A Montana man suing Johnson & Johnson (JNJ:US)’s DePuy unit over his recalled hip implant wasn’t harmed by the chromium and cobalt debris that entered his tissues and bloodstream, a toxicologist told a jury.
Dennis J. Paustenbach testified yesterday on J&J’s behalf at the first of 10,000 lawsuits to go to trial over the ASR hips, which the company recalled in August 2010. In the case, Loren Kransky, 65, claims the hip implant was defectively designed and J&J failed to warn of the risks.
“I believe that the cobalt and chromium from the ASR implant did not cause or worsen Mr. Kransky’s systemic health problems,” Paustenbach told jurors in state court in Los Angeles. Kransky’s chromium levels were “of insignificant health risk, basically of no health risk.”
Kransky, a retired prison guard, testified earlier that he believed the metal debris was poisoning him. He had a metal cup planted in his hip, and a ball placed atop his femur rotated in the cup. J&J’s lawyers claim the elevated levels of metal in Kransky’s body can be traced to conditions including diabetes, high blood pressure and cholesterol, strokes and kidney cancer. They claim he has diseased blood vessels throughout his body.
J&J, the world’s biggest seller of health-care products, recalled the hips in August 2010 after saying at least 12 percent failed. Since then, the rate has climbed, reaching 40 percent in Australia. Analysts say it could cost New Brunswick, New Jersey-based J&J billions of dollars to resolve the cases.
Paustenbach said his firm ChemRisk Inc. has billed DePuy at least $5 million over the past 18 months. He was part of a team of 40 people who spent thousands of hours studying medical literature and found virtually no research on the effects of cobalt prior to the ASR recall.
“What systemic health effects have you found?” J&J attorney Alexander Calfo asked Paustenbach.
“I saw none,” Paustenbach said.
“Was Mr. Kransky poisoned by the ASR hip?” Calfo asked.
“Absolutely not,” Paustenbach said.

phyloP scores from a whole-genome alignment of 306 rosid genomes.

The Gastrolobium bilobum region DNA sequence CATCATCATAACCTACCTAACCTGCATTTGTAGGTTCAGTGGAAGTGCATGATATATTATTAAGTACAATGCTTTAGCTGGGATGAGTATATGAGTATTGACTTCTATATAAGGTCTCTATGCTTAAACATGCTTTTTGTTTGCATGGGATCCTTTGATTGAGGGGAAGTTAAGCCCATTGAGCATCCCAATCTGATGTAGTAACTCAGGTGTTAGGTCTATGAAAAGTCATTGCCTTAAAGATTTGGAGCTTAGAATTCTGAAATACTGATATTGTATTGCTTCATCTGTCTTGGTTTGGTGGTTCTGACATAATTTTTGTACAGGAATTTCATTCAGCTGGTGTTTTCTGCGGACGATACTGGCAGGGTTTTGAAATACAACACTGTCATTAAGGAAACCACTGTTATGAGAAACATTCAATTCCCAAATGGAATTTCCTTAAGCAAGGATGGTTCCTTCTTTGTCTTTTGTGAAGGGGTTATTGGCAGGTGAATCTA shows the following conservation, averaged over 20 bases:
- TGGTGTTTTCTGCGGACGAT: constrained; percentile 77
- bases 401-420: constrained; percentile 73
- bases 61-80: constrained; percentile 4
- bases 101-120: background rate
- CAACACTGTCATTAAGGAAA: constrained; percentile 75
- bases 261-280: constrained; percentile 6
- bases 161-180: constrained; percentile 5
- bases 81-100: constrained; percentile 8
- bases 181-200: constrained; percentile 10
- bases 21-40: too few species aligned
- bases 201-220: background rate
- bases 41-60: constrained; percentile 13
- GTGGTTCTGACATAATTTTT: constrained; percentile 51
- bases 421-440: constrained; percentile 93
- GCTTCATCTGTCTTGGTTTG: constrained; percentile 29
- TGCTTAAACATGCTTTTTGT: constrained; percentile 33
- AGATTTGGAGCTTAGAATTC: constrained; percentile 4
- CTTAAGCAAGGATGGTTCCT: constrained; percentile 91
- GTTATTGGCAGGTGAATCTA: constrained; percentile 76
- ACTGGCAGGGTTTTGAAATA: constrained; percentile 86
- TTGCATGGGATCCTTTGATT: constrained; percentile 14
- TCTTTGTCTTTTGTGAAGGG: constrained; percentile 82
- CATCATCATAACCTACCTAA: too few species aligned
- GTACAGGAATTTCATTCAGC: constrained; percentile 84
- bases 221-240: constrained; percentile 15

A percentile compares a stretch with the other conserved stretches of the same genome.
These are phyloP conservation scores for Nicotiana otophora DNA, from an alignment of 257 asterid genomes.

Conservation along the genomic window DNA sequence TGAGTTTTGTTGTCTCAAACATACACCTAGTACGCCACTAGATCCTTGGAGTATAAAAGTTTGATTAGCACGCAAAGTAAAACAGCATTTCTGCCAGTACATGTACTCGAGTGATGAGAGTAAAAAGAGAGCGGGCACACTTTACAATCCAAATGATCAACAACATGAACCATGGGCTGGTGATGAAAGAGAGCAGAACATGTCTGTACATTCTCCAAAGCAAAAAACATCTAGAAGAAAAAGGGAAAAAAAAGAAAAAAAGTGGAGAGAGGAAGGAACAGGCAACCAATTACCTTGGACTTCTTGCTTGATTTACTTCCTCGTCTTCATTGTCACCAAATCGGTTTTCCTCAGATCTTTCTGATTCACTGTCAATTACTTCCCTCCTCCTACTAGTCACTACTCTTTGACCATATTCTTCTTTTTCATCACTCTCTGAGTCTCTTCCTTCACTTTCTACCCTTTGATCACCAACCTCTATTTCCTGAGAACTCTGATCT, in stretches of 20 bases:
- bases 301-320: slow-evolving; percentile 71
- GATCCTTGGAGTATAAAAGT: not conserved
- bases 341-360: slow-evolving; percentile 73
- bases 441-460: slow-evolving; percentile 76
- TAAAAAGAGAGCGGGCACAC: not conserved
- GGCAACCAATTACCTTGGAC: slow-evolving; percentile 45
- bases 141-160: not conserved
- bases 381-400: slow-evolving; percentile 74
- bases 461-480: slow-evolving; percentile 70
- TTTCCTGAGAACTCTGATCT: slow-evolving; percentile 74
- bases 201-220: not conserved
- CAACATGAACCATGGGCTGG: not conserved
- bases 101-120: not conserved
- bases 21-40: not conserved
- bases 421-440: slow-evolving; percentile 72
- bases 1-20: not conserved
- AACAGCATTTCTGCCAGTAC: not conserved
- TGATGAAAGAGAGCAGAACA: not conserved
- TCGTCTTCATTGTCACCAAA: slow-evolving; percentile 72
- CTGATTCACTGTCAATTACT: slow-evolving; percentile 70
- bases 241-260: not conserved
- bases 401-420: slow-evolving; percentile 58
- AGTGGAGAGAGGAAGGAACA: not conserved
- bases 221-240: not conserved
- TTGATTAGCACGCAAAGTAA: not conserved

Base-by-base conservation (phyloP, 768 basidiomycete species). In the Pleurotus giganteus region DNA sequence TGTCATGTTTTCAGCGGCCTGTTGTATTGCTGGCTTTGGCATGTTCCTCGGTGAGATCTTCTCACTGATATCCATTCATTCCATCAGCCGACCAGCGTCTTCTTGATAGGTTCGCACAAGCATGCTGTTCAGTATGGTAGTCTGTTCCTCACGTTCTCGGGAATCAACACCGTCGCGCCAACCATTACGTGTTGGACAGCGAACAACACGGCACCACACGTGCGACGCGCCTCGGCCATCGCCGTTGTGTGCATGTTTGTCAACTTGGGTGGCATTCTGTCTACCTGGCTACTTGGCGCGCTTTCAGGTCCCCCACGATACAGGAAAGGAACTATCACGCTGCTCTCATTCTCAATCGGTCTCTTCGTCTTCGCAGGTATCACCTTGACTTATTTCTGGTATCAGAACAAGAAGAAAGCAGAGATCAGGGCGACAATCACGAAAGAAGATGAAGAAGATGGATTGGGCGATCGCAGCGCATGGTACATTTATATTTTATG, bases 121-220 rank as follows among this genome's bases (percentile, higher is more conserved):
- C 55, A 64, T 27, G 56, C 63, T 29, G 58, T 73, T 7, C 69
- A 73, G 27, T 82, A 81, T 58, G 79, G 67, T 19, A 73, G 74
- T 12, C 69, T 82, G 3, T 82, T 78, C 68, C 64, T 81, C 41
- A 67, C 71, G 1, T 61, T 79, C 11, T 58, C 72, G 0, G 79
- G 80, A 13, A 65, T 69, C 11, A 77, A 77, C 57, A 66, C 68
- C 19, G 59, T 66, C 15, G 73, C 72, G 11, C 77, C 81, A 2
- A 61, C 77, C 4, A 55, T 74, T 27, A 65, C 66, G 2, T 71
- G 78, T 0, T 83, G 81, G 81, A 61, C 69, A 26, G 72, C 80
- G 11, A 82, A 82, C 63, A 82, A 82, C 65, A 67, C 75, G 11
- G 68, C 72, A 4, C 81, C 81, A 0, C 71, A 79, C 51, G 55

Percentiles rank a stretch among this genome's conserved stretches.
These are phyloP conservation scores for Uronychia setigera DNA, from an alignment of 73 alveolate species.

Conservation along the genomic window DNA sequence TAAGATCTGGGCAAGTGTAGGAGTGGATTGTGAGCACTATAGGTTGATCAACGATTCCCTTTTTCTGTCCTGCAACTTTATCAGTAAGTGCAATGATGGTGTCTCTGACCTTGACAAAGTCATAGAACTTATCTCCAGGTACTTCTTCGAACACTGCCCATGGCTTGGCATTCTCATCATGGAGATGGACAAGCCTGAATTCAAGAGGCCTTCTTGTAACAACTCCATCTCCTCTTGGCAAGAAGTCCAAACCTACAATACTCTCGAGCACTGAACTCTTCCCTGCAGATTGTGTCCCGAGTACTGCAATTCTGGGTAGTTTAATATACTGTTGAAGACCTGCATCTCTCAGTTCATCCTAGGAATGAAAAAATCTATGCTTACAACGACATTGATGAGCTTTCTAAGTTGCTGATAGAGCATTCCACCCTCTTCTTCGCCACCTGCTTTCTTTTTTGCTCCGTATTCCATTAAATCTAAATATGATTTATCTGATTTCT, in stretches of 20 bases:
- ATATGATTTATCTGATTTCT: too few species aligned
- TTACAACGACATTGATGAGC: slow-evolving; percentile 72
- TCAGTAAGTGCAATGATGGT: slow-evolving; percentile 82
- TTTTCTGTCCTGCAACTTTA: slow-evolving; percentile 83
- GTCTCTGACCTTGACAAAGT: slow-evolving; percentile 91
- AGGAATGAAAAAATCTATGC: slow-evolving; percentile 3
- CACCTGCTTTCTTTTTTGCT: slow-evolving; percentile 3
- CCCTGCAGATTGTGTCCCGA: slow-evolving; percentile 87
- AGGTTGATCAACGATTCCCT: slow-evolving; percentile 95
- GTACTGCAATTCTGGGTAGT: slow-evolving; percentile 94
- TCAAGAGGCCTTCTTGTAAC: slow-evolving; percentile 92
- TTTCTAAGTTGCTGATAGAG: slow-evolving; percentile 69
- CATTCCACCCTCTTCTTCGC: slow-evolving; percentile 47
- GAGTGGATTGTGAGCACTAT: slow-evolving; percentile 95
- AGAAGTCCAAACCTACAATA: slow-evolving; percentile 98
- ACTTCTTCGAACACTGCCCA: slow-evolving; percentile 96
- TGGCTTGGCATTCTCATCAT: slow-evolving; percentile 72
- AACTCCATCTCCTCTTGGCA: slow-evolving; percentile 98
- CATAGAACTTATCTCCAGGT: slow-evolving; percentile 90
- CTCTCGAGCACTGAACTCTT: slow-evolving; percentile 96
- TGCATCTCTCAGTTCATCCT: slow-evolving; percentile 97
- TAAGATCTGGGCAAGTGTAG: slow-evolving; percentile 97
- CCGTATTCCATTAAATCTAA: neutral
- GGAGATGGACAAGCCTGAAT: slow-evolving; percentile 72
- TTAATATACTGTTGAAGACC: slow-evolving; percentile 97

He said he also found no evidence of an increased cancer risk. He said the presence of cobalt is “not an issue to be concerned about at concentrations observed in patients with implants.”
Jurors were shown a January publication from the Mayo Clinic in Rochester, Minnesota, which said that “elevated chromium and cobalt concentrations may indicate implant wear, but they are not indications of toxicity.”
Paustenbach described an examination by his firm of clinical studies from the 1950s of anemia patients given varying doses of cobalt. His firm created a formula to convert the dosages to blood level readings.
“In the blood, we found that there were virtually no adverse effects in the people who had levels up to 300 parts per billion,” Paustenbach said. Kransky’s highest cobalt reading was 57 parts per billion.
Paustenbach also described a study he conducted of five men and five women who were given dosages of over-the-counter cobalt over 30 days. They showed no adverse effects, he said, although the men reached blood levels of 32 parts per billion and the women hit 91 parts per billion, he said. The unpublished study has been submitted for peer review, he said.
Paustenbach also said that cobalt stimulates the growth of red blood cells. Kransky was chronically deficient in red blood cells, which was further evidence that the cobalt ions weren’t affecting him, the witness said.
“There is no apparent response” to the cobalt levels, he said.
On cross-examination by Kransky attorney Brian Panish, Paustenbach reacted angrily when asked if he had been referred to as the “go-to guy for industry.”
“That’s ridiculous,” Paustenbach said. He then acknowledged he had been described in that manner.
In an attempt to depict Paustenbach as biased in favor of industry, Panish read a list of dozens of multinational corporations for which Paustenbach has conducted chemical research. His work, paid for by the companies, has been used to attempt to undermine concerns about exposure to carcinogens such as asbestos and benzene.
Paustenbach was questioned extensively about his firm’s role in a 1997 article published in the Journal of Occupational and Environmental Medicine under the names of two Chinese scientists. The article reversed an earlier study by one of the scientists that found a significant association between chromium in drinking water and higher rates of cancer in rural China.
In 2006, the journal retracted the 1997 article because it failed to disclose that the paper was written by his company, Paustenbach said. His firm had been retained by companies accused of being responsible for chromium pollution.
J&J began presenting its defense case Feb. 20, after Kransky’s lawyers rested. The trial began Jan. 25.
The case is Kransky v. DePuy, BC456086, California Superior Court, Los Angeles County (Los Angeles).
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